The amount of First Bank’s reserves limits its ability to create new deposit liabilities; and the amount of First Bank’s capital limits its ability to acquire notes. Since First Bank uses deposit liabilities to acquire notes, these limitations become interactive. Thus, the amount of First Bank’s excess reserves can limit its note acquisitions and the amount of First Bank’s capital can limit its deposit liability creation.
This interactive relationship has become significantly important with the recent extreme expansion of bank reserves. Based solely on their high level of excess reserves banks have an almost unlimited capability of creating new deposit liabilities. It would seem from this that they would also have the capability of acquiring an almost unlimited volume of notes. So, why don’t banks make more loans?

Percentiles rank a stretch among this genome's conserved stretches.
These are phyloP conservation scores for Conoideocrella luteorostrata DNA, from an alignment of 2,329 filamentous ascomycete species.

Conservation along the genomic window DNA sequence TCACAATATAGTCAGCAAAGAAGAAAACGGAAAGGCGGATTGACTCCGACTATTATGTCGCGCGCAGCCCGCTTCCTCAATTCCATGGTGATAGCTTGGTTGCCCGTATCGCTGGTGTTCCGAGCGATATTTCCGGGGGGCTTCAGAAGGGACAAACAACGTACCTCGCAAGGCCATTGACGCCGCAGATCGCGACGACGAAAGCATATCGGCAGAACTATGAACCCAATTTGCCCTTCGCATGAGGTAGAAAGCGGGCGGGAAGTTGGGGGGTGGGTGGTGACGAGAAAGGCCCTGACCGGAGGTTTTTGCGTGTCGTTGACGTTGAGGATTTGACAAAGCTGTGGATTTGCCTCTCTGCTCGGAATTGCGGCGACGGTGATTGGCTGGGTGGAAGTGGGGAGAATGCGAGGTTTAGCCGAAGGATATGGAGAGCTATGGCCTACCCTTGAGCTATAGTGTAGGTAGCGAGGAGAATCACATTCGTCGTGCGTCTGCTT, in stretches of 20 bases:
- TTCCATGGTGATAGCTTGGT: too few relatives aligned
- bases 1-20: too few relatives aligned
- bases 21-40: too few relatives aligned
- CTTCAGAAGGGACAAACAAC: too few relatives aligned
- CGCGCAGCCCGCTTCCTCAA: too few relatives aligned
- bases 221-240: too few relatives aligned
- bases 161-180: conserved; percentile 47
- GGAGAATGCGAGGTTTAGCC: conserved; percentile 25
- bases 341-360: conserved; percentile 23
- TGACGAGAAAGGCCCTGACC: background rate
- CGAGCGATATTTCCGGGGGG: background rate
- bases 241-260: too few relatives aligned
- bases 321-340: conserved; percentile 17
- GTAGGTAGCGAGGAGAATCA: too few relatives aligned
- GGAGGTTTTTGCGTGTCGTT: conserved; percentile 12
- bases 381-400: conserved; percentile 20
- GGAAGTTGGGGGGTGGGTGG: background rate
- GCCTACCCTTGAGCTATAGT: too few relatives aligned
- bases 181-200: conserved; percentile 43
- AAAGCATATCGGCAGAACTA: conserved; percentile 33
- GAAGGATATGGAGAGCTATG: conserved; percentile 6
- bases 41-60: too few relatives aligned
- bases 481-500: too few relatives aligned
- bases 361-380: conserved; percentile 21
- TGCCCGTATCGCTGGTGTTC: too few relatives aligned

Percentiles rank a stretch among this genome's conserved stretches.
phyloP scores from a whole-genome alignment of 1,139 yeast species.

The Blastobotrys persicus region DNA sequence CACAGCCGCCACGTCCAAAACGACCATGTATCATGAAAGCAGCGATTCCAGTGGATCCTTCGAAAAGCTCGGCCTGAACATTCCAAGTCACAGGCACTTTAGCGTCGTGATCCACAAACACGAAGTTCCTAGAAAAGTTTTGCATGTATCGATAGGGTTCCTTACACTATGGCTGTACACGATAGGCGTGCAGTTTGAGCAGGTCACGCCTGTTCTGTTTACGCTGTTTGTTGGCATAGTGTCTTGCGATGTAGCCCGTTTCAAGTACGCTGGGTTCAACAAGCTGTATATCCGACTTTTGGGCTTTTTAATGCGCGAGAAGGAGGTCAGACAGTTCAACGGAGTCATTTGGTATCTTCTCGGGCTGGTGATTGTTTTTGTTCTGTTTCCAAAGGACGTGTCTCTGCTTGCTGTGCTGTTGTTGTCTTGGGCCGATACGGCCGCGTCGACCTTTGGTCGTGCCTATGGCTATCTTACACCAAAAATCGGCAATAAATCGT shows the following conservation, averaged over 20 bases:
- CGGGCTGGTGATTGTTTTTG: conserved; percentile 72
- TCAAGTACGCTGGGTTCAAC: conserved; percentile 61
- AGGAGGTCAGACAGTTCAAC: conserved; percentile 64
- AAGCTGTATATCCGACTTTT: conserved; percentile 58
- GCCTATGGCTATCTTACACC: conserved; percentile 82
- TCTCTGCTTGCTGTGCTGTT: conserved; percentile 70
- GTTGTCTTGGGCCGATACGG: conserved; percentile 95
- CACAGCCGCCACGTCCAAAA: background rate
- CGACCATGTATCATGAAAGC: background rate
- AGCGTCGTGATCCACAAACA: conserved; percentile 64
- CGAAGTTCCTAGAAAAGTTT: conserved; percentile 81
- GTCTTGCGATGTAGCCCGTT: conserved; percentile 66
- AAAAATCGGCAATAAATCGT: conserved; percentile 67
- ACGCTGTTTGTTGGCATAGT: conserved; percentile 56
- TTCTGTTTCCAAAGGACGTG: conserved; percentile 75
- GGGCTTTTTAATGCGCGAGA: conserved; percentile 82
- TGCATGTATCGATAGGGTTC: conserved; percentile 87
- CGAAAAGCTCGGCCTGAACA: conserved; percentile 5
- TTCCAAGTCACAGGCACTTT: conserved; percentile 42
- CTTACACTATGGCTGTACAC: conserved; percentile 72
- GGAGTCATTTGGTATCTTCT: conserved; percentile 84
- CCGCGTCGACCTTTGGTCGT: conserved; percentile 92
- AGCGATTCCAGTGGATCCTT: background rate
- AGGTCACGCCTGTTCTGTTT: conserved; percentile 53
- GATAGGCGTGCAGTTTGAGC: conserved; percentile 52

The the relatively slim current capital ratios, however, severely limit the amount of notes banks can acquire. That coupled with potential risk from existing loans makes banks highly reluctant to make new loans — particularly risker loans. This provides an answer to that often asked question of, "Why don't banks make more loans?" Even though banks have massive amounts of bank reserves, they do not have massive amounts of capital to support note acquisition.
Note: I contend that with the reduction of bank reserve requirements and the immediate access to time deposits — making them virtually indistinguishable from demand deposits — the reserve requirements have lost their ability to limit deposit expansion and thereby monetary expansion. As a result, the interactive limitation resulting from the levels of bank capital has provided the primary limitation on deposit liability growth. Over the last couple of decades monetary expansion (MZM) has progressed at roughly 7 1/2% per annum, which I suspect parallels the expansion of bank capital through earnings. Monetary expansion of that same period has a relatively low correlation to the growth in bank reserves.